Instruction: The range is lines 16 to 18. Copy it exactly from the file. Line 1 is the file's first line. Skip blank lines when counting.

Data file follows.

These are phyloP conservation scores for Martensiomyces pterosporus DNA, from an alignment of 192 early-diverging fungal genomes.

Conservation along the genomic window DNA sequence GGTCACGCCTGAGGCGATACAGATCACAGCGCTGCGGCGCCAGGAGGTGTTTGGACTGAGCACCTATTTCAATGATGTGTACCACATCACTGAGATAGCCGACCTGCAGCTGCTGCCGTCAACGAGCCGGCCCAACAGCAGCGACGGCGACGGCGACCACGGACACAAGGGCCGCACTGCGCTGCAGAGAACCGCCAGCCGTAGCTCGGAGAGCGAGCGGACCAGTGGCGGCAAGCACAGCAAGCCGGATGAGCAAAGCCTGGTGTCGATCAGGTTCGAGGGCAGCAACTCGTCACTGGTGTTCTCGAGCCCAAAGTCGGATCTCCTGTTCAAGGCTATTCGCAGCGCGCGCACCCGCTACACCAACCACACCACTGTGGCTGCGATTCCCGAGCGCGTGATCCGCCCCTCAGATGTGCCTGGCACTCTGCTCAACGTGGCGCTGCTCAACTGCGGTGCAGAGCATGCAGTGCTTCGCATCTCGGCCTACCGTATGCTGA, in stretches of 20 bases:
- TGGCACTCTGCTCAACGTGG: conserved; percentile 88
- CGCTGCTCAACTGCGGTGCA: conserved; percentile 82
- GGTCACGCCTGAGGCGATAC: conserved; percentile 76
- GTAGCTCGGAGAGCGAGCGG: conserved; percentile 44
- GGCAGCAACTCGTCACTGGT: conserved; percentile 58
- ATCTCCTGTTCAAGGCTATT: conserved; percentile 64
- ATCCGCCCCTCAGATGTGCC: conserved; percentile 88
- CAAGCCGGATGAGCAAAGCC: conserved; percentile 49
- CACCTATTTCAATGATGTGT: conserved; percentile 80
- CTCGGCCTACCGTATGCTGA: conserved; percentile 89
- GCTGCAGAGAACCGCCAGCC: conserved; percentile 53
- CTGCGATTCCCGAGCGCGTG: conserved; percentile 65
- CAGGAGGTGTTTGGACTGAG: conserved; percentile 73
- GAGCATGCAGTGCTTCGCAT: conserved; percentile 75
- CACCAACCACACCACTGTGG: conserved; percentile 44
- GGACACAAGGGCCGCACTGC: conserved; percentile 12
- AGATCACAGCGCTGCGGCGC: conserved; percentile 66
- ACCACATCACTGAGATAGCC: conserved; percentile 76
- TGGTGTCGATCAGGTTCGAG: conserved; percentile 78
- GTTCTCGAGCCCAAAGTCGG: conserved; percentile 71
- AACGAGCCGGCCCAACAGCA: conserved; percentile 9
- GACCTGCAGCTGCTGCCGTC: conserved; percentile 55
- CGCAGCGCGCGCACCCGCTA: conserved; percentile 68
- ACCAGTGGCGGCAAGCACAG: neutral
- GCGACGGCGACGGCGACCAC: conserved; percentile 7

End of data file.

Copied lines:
- GAGCATGCAGTGCTTCGCAT: conserved; percentile 75
- CACCAACCACACCACTGTGG: conserved; percentile 44
- GGACACAAGGGCCGCACTGC: conserved; percentile 12